Ping introduces G410 driver, fairway woods, hybrids and Crossovers
Equipment

Ping introduces G410 driver, fairway woods, hybrids and Crossovers


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Ping has been making drivers that deserve more recognition among recreational golfers for the last several cycles. However, last year's G400 series was a big hit with professional golfers around the world, earning a spot in the bags of a lot of players, particularly those in the free-agent crowd. So there's clearly something to what Ping has been doing.

Now, with the G410 line, they're further updating and improving their offering that leads with more customized center of gravity settings and pushing the boundaries of driver moment of inertia.



Ping G410 drivers

There are two models in the G410 series: the Plus and the SFT, which stands for Straight Flight Technology.

In the G410 Plus model, golfers have three clear-cut positions to move the tungsten back weight along a track. There's a neutral position, then a draw and fade position that each moves the center of gravity 0.1 inches in each direction, with about 10 yards of correction. As important to Ping was the position of the weight. By having it at the very back of the clubhead, the MOI rating keeps pace with the G400, which was one of the most forgiving drivers of 2018. Ping didn't want to give up what they had in MOI to pull another lever.

On the G410 SFT, there's a single, fixed tungsten weight on the perimeter and a center of gravity positioned even further toward the heel for more slice correction. The driver is lighter, carrying a D1 swingweight (the Plus is at D3), to help a golfer square the face at impact.

Dragonfly technology and Turbulator technology, which have been a part of the crown-design story now going back several Ping driver generations, have been refined, too. The design now still offers the same stiffening of the head to improve ball speeds, but it is thinner and lighter to give more weight to be used in optimizing the center of gravity.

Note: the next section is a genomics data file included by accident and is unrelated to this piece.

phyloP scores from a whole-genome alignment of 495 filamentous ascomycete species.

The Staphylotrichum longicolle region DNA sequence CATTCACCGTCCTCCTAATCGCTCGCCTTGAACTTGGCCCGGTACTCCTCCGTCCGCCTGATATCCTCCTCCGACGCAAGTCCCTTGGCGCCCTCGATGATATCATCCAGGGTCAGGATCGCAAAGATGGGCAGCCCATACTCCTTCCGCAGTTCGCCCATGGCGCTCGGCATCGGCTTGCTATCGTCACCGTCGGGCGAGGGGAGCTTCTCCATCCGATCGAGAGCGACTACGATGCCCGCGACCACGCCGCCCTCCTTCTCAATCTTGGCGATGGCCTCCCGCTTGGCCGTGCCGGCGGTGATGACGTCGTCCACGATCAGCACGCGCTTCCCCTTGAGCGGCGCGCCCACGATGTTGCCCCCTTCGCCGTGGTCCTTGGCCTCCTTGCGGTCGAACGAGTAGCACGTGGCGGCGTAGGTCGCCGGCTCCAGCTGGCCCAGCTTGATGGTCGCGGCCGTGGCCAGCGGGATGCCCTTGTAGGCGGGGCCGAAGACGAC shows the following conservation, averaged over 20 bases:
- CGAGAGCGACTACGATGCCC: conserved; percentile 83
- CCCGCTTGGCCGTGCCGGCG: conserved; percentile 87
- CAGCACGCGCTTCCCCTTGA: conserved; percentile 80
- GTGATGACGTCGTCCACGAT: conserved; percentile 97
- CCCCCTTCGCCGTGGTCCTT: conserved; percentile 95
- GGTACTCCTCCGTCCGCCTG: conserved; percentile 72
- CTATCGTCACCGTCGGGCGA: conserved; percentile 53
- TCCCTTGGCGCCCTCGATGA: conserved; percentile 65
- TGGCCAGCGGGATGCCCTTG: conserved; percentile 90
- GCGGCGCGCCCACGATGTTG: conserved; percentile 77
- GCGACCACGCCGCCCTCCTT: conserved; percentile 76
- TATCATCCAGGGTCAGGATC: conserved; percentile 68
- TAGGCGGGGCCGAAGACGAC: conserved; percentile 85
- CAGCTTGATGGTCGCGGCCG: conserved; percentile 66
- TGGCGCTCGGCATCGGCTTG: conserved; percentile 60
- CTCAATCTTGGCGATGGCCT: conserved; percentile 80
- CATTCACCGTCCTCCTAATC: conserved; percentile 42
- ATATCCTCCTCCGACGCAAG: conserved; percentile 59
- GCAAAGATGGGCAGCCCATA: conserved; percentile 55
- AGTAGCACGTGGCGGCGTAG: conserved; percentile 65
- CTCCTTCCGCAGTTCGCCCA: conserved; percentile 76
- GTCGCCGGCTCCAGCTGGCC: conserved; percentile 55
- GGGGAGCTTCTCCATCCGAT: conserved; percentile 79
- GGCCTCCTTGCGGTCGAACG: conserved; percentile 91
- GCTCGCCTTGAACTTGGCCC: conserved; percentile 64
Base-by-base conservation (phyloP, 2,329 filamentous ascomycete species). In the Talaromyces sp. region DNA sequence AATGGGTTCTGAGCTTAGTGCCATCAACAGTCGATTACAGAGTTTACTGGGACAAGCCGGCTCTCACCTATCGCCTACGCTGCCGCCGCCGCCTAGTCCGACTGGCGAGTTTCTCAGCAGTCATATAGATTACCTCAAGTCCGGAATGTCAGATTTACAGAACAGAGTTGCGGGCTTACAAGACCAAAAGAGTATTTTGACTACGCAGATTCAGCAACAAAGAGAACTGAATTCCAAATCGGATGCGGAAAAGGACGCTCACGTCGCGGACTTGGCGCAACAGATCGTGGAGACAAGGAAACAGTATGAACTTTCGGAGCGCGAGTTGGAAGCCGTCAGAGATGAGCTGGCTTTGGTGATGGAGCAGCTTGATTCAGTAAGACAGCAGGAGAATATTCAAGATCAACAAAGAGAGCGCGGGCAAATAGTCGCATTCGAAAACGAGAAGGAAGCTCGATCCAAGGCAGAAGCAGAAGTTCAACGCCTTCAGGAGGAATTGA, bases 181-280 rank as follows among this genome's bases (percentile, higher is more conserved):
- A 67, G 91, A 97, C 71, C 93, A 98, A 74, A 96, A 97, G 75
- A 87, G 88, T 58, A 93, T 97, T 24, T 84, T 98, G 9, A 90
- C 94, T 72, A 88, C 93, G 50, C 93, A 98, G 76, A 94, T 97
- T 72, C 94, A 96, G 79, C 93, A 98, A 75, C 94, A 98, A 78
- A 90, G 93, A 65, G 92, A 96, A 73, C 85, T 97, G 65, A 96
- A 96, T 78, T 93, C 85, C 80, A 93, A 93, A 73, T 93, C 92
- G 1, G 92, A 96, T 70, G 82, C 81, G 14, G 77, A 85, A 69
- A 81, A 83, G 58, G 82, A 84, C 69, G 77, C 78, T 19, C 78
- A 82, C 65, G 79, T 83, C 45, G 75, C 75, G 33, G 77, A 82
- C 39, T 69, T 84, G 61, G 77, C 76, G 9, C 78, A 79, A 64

The T9S+ face is forged and created using a unique heat-treatment process to make the face as thin as possible for ideal flexing and higher ball speeds.


The adjustable hosel has been improved, as well. It's lighter and more aerodynamic, meaning there's less of a penalty for being able to dial in with an increased number of settings. There are now eight total settings, up from 5, by being able to go up and down 1.5 degrees and lie adjustments up to 3 degrees flat.

While Ping offers a variety of aftermarket shafts in the G410 drivers (Project X EvenFlow Black 75, Mitsubishi Tensei CK Orange 60), Ping is offering the next generation of their proprietary Alta CB shaft. The Alta CB Red 55 launches higher and has an 8-gram counterweight in the grip end of the shaft to increase the center of gravity to transfer more energy through a heavier head that doesn't feel that way in the swing.

The Ping G410 Plus and G410 SFT drivers retail for $540 each.

Ping G410 fairway woods, hybrids and Crossovers

Fairway woods